Every aspect of estate and trust planning, lying at the fault lines of family and emotion, money and mortality, is fraught with major ethical issues for lawyers. Couples and sometimes families will want attorneys to represent all of them, even when their interests clearly conflict. Maintaining confidences about highly sensitive family matters is challenging, particularly when working with an elderly client with diminished capacity. Clients will want to give attorneys gifts, but at some point the receipt of those gifts is either improper or can lead to allegations of impropriety. This program will discuss major real-world ethical issues at each step of a representation, including working with clients with diminished capacity, conflicts of interest, confidentiality issues, and gifts from clients.
Conflicts of interest – joint and common representations, husbands and wives, entire families
Confidentiality – understanding what information is confidential and when and to whom it can be disclosed
Trustees – special issues in representing fiduciaries
Capacity – understanding when a client has diminished competence and the implications for decision-making and confidentiality
Gifts – what can and can’t be accepted from clients and what shouldn’t
Blanche Lark Christerson is a managing director at Deutsche Bank Private Wealth Management in New York City, where she works with clients and their advisors to help develop estate, gift, tax, and wealth transfer planning strategies. Earlier in her career she was a vice president in the estate planning department of U.S. Trust Company. She also practiced law with Weil, Gotshal & Manges in New York City. Ms. Christerson is the author of the monthly newsletter “Tax Topics." She received her B.A. from Sarah Lawrence College, her J.D. from New York Law School and her LL.M. in taxation from New York University School of Law.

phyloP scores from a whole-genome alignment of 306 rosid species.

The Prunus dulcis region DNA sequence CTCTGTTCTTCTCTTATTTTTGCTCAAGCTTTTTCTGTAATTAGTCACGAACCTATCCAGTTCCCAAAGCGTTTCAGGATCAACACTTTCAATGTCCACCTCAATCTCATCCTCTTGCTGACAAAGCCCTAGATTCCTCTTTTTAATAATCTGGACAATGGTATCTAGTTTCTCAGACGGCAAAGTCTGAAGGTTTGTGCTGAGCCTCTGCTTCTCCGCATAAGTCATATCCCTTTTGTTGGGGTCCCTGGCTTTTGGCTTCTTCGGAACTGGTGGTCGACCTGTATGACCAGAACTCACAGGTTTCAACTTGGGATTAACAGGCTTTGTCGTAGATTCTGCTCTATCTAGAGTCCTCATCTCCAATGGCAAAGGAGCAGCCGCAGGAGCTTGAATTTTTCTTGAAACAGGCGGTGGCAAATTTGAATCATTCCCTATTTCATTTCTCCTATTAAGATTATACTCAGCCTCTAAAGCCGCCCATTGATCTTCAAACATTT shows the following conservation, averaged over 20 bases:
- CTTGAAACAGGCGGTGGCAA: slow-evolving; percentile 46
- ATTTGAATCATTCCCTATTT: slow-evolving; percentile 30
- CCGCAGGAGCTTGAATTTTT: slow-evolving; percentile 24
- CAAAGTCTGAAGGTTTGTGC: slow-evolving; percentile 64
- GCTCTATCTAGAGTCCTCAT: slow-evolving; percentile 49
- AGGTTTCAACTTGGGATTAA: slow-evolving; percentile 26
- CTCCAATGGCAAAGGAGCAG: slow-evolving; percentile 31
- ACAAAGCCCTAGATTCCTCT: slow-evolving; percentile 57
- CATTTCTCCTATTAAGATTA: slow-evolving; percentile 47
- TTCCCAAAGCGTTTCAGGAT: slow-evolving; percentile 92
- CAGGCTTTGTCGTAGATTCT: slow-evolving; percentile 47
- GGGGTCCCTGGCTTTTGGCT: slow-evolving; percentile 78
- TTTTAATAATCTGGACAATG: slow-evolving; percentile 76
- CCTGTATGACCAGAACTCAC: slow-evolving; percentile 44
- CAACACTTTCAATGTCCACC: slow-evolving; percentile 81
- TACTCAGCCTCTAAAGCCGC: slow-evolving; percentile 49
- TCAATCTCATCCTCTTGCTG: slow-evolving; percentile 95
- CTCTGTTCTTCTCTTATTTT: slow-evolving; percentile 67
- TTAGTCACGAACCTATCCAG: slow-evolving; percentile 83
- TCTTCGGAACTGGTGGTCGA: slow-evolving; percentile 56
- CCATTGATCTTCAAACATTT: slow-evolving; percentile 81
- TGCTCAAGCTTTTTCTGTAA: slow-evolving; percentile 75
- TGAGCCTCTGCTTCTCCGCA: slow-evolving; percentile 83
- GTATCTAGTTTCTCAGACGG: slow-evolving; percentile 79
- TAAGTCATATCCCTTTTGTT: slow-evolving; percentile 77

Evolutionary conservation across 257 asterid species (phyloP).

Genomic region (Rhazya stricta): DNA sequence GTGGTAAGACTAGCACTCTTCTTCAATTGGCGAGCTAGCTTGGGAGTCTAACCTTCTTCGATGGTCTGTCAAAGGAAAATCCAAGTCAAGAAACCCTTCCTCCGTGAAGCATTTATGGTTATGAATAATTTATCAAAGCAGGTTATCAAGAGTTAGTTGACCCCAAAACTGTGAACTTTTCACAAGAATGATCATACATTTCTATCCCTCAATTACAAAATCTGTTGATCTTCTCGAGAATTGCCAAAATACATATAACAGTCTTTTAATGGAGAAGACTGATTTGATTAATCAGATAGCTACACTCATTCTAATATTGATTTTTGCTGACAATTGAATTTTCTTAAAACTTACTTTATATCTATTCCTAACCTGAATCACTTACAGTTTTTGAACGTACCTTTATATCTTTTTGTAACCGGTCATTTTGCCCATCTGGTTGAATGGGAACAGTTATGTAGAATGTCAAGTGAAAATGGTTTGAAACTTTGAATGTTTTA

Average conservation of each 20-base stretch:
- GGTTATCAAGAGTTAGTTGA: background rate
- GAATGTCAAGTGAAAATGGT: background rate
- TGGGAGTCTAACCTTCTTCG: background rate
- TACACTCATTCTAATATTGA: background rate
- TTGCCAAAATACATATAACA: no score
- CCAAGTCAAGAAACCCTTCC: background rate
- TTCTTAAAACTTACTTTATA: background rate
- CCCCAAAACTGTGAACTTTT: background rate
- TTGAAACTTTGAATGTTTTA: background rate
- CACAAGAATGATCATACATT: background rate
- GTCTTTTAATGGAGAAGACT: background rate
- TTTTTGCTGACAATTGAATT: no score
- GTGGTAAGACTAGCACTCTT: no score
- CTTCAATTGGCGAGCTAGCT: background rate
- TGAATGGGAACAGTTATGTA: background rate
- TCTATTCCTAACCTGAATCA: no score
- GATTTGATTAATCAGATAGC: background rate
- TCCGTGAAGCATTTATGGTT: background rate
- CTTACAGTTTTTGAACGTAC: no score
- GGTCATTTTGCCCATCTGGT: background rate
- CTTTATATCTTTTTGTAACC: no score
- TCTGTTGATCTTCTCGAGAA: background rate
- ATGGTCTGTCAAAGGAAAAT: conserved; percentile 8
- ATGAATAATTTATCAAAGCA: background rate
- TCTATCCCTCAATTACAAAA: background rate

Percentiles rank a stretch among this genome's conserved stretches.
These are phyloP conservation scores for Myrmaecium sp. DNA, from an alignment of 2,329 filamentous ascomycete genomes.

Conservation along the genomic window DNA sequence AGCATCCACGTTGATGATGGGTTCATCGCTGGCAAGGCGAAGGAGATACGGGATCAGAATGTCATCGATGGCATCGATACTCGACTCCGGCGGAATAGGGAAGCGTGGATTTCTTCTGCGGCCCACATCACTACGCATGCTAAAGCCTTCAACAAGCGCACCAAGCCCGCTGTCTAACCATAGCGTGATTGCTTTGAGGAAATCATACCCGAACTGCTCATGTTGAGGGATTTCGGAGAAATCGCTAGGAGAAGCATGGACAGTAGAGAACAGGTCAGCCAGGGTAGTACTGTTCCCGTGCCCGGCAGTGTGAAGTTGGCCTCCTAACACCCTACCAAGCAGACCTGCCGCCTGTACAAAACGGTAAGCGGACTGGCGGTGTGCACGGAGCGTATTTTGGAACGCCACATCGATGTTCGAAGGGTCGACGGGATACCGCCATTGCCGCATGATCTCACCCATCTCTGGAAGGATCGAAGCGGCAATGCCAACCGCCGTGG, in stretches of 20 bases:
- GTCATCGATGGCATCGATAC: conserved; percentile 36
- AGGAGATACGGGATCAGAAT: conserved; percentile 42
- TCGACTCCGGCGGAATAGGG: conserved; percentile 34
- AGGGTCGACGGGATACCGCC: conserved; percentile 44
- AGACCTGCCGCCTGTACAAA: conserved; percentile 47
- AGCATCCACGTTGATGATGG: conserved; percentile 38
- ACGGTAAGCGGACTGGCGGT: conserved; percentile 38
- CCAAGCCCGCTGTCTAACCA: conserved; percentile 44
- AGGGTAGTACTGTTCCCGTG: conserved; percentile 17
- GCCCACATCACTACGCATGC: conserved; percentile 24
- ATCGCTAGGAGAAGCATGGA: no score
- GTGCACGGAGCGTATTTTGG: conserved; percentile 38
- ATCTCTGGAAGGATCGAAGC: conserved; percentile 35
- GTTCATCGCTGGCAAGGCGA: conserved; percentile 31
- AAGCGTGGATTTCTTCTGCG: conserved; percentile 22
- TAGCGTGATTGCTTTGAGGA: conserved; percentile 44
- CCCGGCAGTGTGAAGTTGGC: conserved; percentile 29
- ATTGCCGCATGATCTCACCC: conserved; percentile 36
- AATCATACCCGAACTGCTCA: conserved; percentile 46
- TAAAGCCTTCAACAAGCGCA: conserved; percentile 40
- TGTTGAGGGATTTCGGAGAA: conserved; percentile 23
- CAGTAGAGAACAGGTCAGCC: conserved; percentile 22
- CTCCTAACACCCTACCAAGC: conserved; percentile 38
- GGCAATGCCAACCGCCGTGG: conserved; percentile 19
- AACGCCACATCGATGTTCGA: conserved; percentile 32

Thomas E. Spahn is a partner in the McLean, Virginia office of McGuireWoods, LLP, where he has a broad complex commercial, business and securities litigation practice. He also has a substantial practice advising businesses on properly creating and preserving the attorney-client privilege and work product protections. For more than 20 years he has lectured extensively on legal ethics and professionalism and has written “The Attorney-Client Privilege and the Work Product Doctrine: A Practitioner’s Guide,” a 750 page treatise published by the Virginia Law Foundation. Mr. Spahn has served as member of the ABA Standing Committee on Ethics and Professional Responsibility and as a member of the Virginia State Bar's Legal Ethics Committee. He received his B.A., magna cum laude, from Yale University and his J.D. from Yale Law School.
William Freivogel is the principal of Freivogel Ethics Consulting and is an independent consultant to law firms on ethics and risk management. He was a trial lawyer for 22 years and has practiced in the areas of legal ethics and lawyer malpractice for 20 years. He is chair of the Editorial Board of the ABA/BNA Lawyers’ Manual on Professional Conduct. and past chair of the ABA Business Law Section Committee on Professional Responsibility. He maintains the Web site “Freivogel on Conflicts” at www.freivogelonconflicts.com. Mr. Freivogel is a graduate of the University of Illinois (Champaign), where he received his B.S. and LL.B.